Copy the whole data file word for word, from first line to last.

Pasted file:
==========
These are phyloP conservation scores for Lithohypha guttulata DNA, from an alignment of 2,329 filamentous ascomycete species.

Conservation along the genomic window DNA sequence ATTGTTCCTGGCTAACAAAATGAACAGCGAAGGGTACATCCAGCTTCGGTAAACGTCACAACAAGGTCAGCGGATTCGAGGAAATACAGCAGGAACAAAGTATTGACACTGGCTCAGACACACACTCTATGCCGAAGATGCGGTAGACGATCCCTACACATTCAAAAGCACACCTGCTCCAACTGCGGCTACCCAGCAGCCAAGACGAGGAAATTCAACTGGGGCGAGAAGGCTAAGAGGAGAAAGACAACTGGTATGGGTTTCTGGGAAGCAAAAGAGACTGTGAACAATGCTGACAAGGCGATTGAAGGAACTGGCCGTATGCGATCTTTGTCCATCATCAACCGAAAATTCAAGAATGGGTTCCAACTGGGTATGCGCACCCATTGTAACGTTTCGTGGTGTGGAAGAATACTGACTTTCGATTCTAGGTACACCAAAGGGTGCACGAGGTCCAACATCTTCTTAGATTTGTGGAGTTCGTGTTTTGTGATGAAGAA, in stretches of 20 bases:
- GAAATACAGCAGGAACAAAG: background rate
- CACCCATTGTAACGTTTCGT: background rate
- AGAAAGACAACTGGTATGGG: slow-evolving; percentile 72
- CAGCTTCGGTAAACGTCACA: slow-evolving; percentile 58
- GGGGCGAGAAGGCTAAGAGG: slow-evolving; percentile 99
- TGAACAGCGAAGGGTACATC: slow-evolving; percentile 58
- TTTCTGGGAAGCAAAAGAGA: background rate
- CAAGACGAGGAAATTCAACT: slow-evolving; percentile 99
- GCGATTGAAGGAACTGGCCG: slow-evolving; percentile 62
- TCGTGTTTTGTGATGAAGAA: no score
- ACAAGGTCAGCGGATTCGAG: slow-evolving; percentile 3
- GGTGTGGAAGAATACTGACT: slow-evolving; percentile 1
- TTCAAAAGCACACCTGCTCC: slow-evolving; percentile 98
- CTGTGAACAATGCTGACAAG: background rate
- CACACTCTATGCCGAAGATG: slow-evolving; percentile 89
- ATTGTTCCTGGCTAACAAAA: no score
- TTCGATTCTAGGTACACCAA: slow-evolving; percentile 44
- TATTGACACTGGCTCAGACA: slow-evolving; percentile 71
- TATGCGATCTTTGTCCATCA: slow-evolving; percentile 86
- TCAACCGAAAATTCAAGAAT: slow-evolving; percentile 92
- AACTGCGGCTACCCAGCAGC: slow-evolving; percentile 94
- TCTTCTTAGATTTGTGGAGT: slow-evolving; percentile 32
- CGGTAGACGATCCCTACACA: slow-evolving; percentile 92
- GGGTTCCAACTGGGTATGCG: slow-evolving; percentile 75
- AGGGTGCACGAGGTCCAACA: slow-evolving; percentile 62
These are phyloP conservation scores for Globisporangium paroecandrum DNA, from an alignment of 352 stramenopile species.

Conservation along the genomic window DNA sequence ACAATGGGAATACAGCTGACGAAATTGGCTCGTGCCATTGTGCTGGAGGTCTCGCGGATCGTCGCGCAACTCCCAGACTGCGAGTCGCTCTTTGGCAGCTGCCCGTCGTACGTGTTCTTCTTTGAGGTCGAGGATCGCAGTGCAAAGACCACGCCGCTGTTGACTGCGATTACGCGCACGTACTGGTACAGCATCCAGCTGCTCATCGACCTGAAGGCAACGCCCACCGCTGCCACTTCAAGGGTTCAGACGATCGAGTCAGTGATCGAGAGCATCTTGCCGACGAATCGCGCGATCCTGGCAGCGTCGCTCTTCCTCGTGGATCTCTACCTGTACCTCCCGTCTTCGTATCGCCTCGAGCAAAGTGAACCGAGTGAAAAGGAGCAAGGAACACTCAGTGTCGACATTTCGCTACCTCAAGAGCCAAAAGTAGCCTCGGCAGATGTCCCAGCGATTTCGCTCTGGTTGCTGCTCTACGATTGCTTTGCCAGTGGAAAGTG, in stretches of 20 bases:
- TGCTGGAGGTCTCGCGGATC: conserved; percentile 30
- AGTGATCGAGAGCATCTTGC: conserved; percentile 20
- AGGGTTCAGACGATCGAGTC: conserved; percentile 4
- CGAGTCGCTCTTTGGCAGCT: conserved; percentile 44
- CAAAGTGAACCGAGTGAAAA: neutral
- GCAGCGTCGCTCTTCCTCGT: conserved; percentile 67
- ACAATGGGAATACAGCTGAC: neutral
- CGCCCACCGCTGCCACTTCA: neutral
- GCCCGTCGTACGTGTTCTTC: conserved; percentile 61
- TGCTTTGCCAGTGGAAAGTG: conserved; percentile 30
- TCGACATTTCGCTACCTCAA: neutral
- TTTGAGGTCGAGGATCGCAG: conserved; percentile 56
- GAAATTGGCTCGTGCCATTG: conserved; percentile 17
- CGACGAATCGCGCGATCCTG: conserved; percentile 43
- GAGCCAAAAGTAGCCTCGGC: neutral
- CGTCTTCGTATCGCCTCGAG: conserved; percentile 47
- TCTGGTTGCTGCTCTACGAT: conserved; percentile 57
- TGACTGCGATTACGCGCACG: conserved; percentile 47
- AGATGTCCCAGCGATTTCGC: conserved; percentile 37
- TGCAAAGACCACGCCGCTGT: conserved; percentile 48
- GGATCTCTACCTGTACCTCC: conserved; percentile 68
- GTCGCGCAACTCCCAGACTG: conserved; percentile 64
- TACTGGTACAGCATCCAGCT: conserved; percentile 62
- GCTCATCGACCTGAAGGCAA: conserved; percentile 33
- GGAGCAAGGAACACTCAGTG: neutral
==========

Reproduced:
These are phyloP conservation scores for Lithohypha guttulata DNA, from an alignment of 2,329 filamentous ascomycete species.

Conservation along the genomic window DNA sequence ATTGTTCCTGGCTAACAAAATGAACAGCGAAGGGTACATCCAGCTTCGGTAAACGTCACAACAAGGTCAGCGGATTCGAGGAAATACAGCAGGAACAAAGTATTGACACTGGCTCAGACACACACTCTATGCCGAAGATGCGGTAGACGATCCCTACACATTCAAAAGCACACCTGCTCCAACTGCGGCTACCCAGCAGCCAAGACGAGGAAATTCAACTGGGGCGAGAAGGCTAAGAGGAGAAAGACAACTGGTATGGGTTTCTGGGAAGCAAAAGAGACTGTGAACAATGCTGACAAGGCGATTGAAGGAACTGGCCGTATGCGATCTTTGTCCATCATCAACCGAAAATTCAAGAATGGGTTCCAACTGGGTATGCGCACCCATTGTAACGTTTCGTGGTGTGGAAGAATACTGACTTTCGATTCTAGGTACACCAAAGGGTGCACGAGGTCCAACATCTTCTTAGATTTGTGGAGTTCGTGTTTTGTGATGAAGAA, in stretches of 20 bases:
- GAAATACAGCAGGAACAAAG: background rate
- CACCCATTGTAACGTTTCGT: background rate
- AGAAAGACAACTGGTATGGG: slow-evolving; percentile 72
- CAGCTTCGGTAAACGTCACA: slow-evolving; percentile 58
- GGGGCGAGAAGGCTAAGAGG: slow-evolving; percentile 99
- TGAACAGCGAAGGGTACATC: slow-evolving; percentile 58
- TTTCTGGGAAGCAAAAGAGA: background rate
- CAAGACGAGGAAATTCAACT: slow-evolving; percentile 99
- GCGATTGAAGGAACTGGCCG: slow-evolving; percentile 62
- TCGTGTTTTGTGATGAAGAA: no score
- ACAAGGTCAGCGGATTCGAG: slow-evolving; percentile 3
- GGTGTGGAAGAATACTGACT: slow-evolving; percentile 1
- TTCAAAAGCACACCTGCTCC: slow-evolving; percentile 98
- CTGTGAACAATGCTGACAAG: background rate
- CACACTCTATGCCGAAGATG: slow-evolving; percentile 89
- ATTGTTCCTGGCTAACAAAA: no score
- TTCGATTCTAGGTACACCAA: slow-evolving; percentile 44
- TATTGACACTGGCTCAGACA: slow-evolving; percentile 71
- TATGCGATCTTTGTCCATCA: slow-evolving; percentile 86
- TCAACCGAAAATTCAAGAAT: slow-evolving; percentile 92
- AACTGCGGCTACCCAGCAGC: slow-evolving; percentile 94
- TCTTCTTAGATTTGTGGAGT: slow-evolving; percentile 32
- CGGTAGACGATCCCTACACA: slow-evolving; percentile 92
- GGGTTCCAACTGGGTATGCG: slow-evolving; percentile 75
- AGGGTGCACGAGGTCCAACA: slow-evolving; percentile 62
These are phyloP conservation scores for Globisporangium paroecandrum DNA, from an alignment of 352 stramenopile species.

Conservation along the genomic window DNA sequence ACAATGGGAATACAGCTGACGAAATTGGCTCGTGCCATTGTGCTGGAGGTCTCGCGGATCGTCGCGCAACTCCCAGACTGCGAGTCGCTCTTTGGCAGCTGCCCGTCGTACGTGTTCTTCTTTGAGGTCGAGGATCGCAGTGCAAAGACCACGCCGCTGTTGACTGCGATTACGCGCACGTACTGGTACAGCATCCAGCTGCTCATCGACCTGAAGGCAACGCCCACCGCTGCCACTTCAAGGGTTCAGACGATCGAGTCAGTGATCGAGAGCATCTTGCCGACGAATCGCGCGATCCTGGCAGCGTCGCTCTTCCTCGTGGATCTCTACCTGTACCTCCCGTCTTCGTATCGCCTCGAGCAAAGTGAACCGAGTGAAAAGGAGCAAGGAACACTCAGTGTCGACATTTCGCTACCTCAAGAGCCAAAAGTAGCCTCGGCAGATGTCCCAGCGATTTCGCTCTGGTTGCTGCTCTACGATTGCTTTGCCAGTGGAAAGTG, in stretches of 20 bases:
- TGCTGGAGGTCTCGCGGATC: conserved; percentile 30
- AGTGATCGAGAGCATCTTGC: conserved; percentile 20
- AGGGTTCAGACGATCGAGTC: conserved; percentile 4
- CGAGTCGCTCTTTGGCAGCT: conserved; percentile 44
- CAAAGTGAACCGAGTGAAAA: neutral
- GCAGCGTCGCTCTTCCTCGT: conserved; percentile 67
- ACAATGGGAATACAGCTGAC: neutral
- CGCCCACCGCTGCCACTTCA: neutral
- GCCCGTCGTACGTGTTCTTC: conserved; percentile 61
- TGCTTTGCCAGTGGAAAGTG: conserved; percentile 30
- TCGACATTTCGCTACCTCAA: neutral
- TTTGAGGTCGAGGATCGCAG: conserved; percentile 56
- GAAATTGGCTCGTGCCATTG: conserved; percentile 17
- CGACGAATCGCGCGATCCTG: conserved; percentile 43
- GAGCCAAAAGTAGCCTCGGC: neutral
- CGTCTTCGTATCGCCTCGAG: conserved; percentile 47
- TCTGGTTGCTGCTCTACGAT: conserved; percentile 57
- TGACTGCGATTACGCGCACG: conserved; percentile 47
- AGATGTCCCAGCGATTTCGC: conserved; percentile 37
- TGCAAAGACCACGCCGCTGT: conserved; percentile 48
- GGATCTCTACCTGTACCTCC: conserved; percentile 68
- GTCGCGCAACTCCCAGACTG: conserved; percentile 64
- TACTGGTACAGCATCCAGCT: conserved; percentile 62
- GCTCATCGACCTGAAGGCAA: conserved; percentile 33
- GGAGCAAGGAACACTCAGTG: neutral